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Monday, May 10, 1999 Published at 16:08 GMT 17:08 UK


UK Politics

Cook: More civilian deaths likely

Foreign Secretary Robin Cook: Embassy bombing a "tragic error"

Foreign Secretary Robin Cook has insisted there will be no let up in the air strikes against Serbia, despite the bombing of the Chinese Embassy in Belgrade.

Kosovo: Special Report
Facing scathing criticism from MPs of Nato's blunder, Mr Cook told the Commons the attack on the embassy was "a tragic error".

US Defence Secretary William Cohen later blamed the bombing of the Chinese embassy in Belgrade on an old map.

But Mr Cook stressed that such errors were inevitable given the scale of the alliance's military operation and that more civilian casualties were likely.

"I must be blunt with the House - you cannot wage a military campaign of this intensity without mistakes," he said.

"It would be dishonest of me to stand at this despatch box and promise there would be no more mistakes."


[ image: The embassy bombing sparked furious protest in China]
The embassy bombing sparked furious protest in China
But the government came under intense attack from the opposition benches, where Conservative MPs wondered how Nato had come to bomb an embassy.

Shadow Foreign Secretary Michael Howard described the attack as "not only a tragic mistake but also an act of gross incompetence".

He asked: "Can you confirm that almost any street map of Belgrade clearly shows the location of the Chinese Embassy?"

The bombing would now make it impossible to persuade the United Nations Security Council - of which China is a member - to agree a resolution backing Nato forces if they crossed into Kosovo to help refugees returning home, the Tories warned.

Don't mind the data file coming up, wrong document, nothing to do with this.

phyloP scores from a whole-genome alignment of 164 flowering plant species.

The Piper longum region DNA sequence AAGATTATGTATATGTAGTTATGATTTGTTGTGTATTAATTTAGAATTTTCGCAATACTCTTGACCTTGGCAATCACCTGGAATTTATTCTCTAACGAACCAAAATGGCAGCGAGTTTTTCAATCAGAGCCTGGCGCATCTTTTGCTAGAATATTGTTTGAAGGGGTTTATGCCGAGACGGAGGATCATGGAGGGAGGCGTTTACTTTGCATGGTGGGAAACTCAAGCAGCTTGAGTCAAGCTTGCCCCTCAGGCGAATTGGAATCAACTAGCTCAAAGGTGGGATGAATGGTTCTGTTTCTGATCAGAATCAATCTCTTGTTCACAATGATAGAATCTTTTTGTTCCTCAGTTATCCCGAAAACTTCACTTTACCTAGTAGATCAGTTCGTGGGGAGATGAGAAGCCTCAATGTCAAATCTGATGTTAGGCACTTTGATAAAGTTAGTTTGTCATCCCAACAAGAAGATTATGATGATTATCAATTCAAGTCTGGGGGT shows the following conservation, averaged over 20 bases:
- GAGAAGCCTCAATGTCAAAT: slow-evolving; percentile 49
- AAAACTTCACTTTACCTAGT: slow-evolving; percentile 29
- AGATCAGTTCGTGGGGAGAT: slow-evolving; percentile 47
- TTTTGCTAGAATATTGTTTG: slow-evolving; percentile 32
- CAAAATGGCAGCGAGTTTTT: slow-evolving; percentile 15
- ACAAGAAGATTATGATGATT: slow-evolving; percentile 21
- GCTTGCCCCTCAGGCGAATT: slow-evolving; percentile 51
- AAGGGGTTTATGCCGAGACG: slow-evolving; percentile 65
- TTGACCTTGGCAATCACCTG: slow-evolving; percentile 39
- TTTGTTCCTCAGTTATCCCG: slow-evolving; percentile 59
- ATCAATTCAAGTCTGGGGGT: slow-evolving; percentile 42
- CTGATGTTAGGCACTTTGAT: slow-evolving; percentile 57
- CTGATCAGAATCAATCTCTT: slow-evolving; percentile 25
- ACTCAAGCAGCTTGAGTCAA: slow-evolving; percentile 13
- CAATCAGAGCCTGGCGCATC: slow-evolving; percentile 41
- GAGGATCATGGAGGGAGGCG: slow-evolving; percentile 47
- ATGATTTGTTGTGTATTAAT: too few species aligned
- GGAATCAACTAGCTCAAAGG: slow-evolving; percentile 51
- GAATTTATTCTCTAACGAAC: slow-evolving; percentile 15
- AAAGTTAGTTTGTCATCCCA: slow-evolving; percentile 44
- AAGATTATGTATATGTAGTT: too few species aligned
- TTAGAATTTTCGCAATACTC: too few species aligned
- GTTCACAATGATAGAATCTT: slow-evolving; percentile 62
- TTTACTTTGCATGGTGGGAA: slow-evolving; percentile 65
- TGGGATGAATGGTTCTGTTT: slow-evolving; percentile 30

Independent MP Martin Bell, a former Bosnian war correspondent, also said the bombing had caused widespread dismay and damaged Nato's credibility.

"The greatest military alliance on earth seems in certain respects to be like the gang that couldn't shoot straight," he said.

Air strikes are 'best hope'

Mr Cook said efforts were continuing to find a settlement to the Kosovo crisis based on the blueprint agreed by the foreign ministers of the G8 countries and Russia last week.

Brits in Balkans
But he said: "Our best hope of success on the diplomatic track is by keeping up the military process."

He warned that there "no prospect" existed of a settlement if the Serbs sensed that Nato's resolve was weakening.

Civilian casualties caused by Nato were small in comparison with the killings carried out by Serb forces in Kosovo, Mr Cook added.

He referred to accounts from fleeing refugees of fresh atrocities.

In one village Serb police threw 20 civilians down a well and then tossed in hand grenades, he said.

"We cannot allow such evil to triumph," Mr Cook said.



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